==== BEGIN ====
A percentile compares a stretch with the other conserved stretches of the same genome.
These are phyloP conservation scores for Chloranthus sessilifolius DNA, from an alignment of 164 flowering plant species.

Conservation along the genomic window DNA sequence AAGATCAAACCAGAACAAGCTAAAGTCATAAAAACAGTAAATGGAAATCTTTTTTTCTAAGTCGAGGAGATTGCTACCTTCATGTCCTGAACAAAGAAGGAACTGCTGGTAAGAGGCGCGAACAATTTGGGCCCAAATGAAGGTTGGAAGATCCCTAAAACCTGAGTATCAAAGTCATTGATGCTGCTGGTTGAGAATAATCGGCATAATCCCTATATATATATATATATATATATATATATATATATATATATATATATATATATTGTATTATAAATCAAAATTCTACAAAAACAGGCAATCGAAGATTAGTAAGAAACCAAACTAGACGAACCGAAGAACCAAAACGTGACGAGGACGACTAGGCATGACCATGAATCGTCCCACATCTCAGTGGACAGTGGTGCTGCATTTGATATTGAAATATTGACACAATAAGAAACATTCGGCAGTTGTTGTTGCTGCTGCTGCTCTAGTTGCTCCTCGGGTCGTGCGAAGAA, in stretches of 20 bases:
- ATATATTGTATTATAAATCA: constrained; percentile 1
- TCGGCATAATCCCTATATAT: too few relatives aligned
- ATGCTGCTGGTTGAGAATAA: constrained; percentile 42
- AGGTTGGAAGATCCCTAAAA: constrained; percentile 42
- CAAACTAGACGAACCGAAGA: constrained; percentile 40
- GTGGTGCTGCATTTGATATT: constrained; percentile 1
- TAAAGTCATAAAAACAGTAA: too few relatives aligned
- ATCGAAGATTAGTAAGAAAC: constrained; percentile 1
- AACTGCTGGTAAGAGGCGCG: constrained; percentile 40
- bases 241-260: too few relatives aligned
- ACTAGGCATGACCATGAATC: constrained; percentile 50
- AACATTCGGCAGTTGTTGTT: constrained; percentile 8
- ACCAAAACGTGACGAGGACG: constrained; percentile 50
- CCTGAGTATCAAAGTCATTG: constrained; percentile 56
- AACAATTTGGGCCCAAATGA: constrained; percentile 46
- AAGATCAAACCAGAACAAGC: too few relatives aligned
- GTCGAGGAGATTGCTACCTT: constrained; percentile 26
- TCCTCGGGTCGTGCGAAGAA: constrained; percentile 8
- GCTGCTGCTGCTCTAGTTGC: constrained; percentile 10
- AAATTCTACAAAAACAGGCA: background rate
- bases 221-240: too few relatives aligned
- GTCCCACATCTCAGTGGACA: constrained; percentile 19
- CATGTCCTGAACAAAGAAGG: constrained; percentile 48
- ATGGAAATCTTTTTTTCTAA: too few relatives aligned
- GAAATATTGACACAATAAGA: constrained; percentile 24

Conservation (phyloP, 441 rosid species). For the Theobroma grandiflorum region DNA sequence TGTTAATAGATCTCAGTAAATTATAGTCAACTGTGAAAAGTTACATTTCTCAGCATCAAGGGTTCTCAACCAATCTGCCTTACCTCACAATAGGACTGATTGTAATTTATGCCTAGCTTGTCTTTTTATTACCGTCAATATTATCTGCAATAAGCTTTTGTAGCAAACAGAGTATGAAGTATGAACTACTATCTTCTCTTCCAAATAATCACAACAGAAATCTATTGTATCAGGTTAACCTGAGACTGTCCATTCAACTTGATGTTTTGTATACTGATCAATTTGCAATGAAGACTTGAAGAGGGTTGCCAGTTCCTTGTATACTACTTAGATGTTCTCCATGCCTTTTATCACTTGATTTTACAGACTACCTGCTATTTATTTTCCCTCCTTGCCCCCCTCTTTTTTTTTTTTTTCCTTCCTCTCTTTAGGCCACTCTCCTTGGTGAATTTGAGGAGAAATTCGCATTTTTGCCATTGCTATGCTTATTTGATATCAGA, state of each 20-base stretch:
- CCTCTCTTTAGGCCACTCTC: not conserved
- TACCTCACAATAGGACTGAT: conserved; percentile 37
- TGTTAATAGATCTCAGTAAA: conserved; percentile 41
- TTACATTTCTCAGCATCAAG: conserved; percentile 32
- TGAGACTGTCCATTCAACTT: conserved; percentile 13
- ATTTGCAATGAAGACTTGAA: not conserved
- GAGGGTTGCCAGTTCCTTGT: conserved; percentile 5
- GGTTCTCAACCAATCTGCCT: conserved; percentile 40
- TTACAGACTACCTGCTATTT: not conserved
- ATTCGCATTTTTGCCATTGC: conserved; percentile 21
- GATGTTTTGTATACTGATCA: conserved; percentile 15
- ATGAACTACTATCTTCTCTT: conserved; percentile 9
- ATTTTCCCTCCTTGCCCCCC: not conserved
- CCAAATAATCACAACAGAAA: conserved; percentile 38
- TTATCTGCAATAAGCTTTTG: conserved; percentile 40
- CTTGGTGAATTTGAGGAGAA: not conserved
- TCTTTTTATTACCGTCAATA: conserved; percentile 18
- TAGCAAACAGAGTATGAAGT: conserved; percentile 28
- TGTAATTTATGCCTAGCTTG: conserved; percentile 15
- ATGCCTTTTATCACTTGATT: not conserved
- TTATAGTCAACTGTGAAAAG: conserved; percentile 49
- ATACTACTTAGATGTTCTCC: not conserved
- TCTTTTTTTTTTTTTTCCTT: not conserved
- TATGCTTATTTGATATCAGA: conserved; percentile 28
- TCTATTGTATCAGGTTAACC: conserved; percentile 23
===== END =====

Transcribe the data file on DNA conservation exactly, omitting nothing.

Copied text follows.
A percentile compares a stretch with the other conserved stretches of the same genome.
These are phyloP conservation scores for Chloranthus sessilifolius DNA, from an alignment of 164 flowering plant species.

Conservation along the genomic window DNA sequence AAGATCAAACCAGAACAAGCTAAAGTCATAAAAACAGTAAATGGAAATCTTTTTTTCTAAGTCGAGGAGATTGCTACCTTCATGTCCTGAACAAAGAAGGAACTGCTGGTAAGAGGCGCGAACAATTTGGGCCCAAATGAAGGTTGGAAGATCCCTAAAACCTGAGTATCAAAGTCATTGATGCTGCTGGTTGAGAATAATCGGCATAATCCCTATATATATATATATATATATATATATATATATATATATATATATATATATATTGTATTATAAATCAAAATTCTACAAAAACAGGCAATCGAAGATTAGTAAGAAACCAAACTAGACGAACCGAAGAACCAAAACGTGACGAGGACGACTAGGCATGACCATGAATCGTCCCACATCTCAGTGGACAGTGGTGCTGCATTTGATATTGAAATATTGACACAATAAGAAACATTCGGCAGTTGTTGTTGCTGCTGCTGCTCTAGTTGCTCCTCGGGTCGTGCGAAGAA, in stretches of 20 bases:
- ATATATTGTATTATAAATCA: constrained; percentile 1
- TCGGCATAATCCCTATATAT: too few relatives aligned
- ATGCTGCTGGTTGAGAATAA: constrained; percentile 42
- AGGTTGGAAGATCCCTAAAA: constrained; percentile 42
- CAAACTAGACGAACCGAAGA: constrained; percentile 40
- GTGGTGCTGCATTTGATATT: constrained; percentile 1
- TAAAGTCATAAAAACAGTAA: too few relatives aligned
- ATCGAAGATTAGTAAGAAAC: constrained; percentile 1
- AACTGCTGGTAAGAGGCGCG: constrained; percentile 40
- bases 241-260: too few relatives aligned
- ACTAGGCATGACCATGAATC: constrained; percentile 50
- AACATTCGGCAGTTGTTGTT: constrained; percentile 8
- ACCAAAACGTGACGAGGACG: constrained; percentile 50
- CCTGAGTATCAAAGTCATTG: constrained; percentile 56
- AACAATTTGGGCCCAAATGA: constrained; percentile 46
- AAGATCAAACCAGAACAAGC: too few relatives aligned
- GTCGAGGAGATTGCTACCTT: constrained; percentile 26
- TCCTCGGGTCGTGCGAAGAA: constrained; percentile 8
- GCTGCTGCTGCTCTAGTTGC: constrained; percentile 10
- AAATTCTACAAAAACAGGCA: background rate
- bases 221-240: too few relatives aligned
- GTCCCACATCTCAGTGGACA: constrained; percentile 19
- CATGTCCTGAACAAAGAAGG: constrained; percentile 48
- ATGGAAATCTTTTTTTCTAA: too few relatives aligned
- GAAATATTGACACAATAAGA: constrained; percentile 24

Conservation (phyloP, 441 rosid species). For the Theobroma grandiflorum region DNA sequence TGTTAATAGATCTCAGTAAATTATAGTCAACTGTGAAAAGTTACATTTCTCAGCATCAAGGGTTCTCAACCAATCTGCCTTACCTCACAATAGGACTGATTGTAATTTATGCCTAGCTTGTCTTTTTATTACCGTCAATATTATCTGCAATAAGCTTTTGTAGCAAACAGAGTATGAAGTATGAACTACTATCTTCTCTTCCAAATAATCACAACAGAAATCTATTGTATCAGGTTAACCTGAGACTGTCCATTCAACTTGATGTTTTGTATACTGATCAATTTGCAATGAAGACTTGAAGAGGGTTGCCAGTTCCTTGTATACTACTTAGATGTTCTCCATGCCTTTTATCACTTGATTTTACAGACTACCTGCTATTTATTTTCCCTCCTTGCCCCCCTCTTTTTTTTTTTTTTCCTTCCTCTCTTTAGGCCACTCTCCTTGGTGAATTTGAGGAGAAATTCGCATTTTTGCCATTGCTATGCTTATTTGATATCAGA, state of each 20-base stretch:
- CCTCTCTTTAGGCCACTCTC: not conserved
- TACCTCACAATAGGACTGAT: conserved; percentile 37
- TGTTAATAGATCTCAGTAAA: conserved; percentile 41
- TTACATTTCTCAGCATCAAG: conserved; percentile 32
- TGAGACTGTCCATTCAACTT: conserved; percentile 13
- ATTTGCAATGAAGACTTGAA: not conserved
- GAGGGTTGCCAGTTCCTTGT: conserved; percentile 5
- GGTTCTCAACCAATCTGCCT: conserved; percentile 40
- TTACAGACTACCTGCTATTT: not conserved
- ATTCGCATTTTTGCCATTGC: conserved; percentile 21
- GATGTTTTGTATACTGATCA: conserved; percentile 15
- ATGAACTACTATCTTCTCTT: conserved; percentile 9
- ATTTTCCCTCCTTGCCCCCC: not conserved
- CCAAATAATCACAACAGAAA: conserved; percentile 38
- TTATCTGCAATAAGCTTTTG: conserved; percentile 40
- CTTGGTGAATTTGAGGAGAA: not conserved
- TCTTTTTATTACCGTCAATA: conserved; percentile 18
- TAGCAAACAGAGTATGAAGT: conserved; percentile 28
- TGTAATTTATGCCTAGCTTG: conserved; percentile 15
- ATGCCTTTTATCACTTGATT: not conserved
- TTATAGTCAACTGTGAAAAG: conserved; percentile 49
- ATACTACTTAGATGTTCTCC: not conserved
- TCTTTTTTTTTTTTTTCCTT: not conserved
- TATGCTTATTTGATATCAGA: conserved; percentile 28
- TCTATTGTATCAGGTTAACC: conserved; percentile 23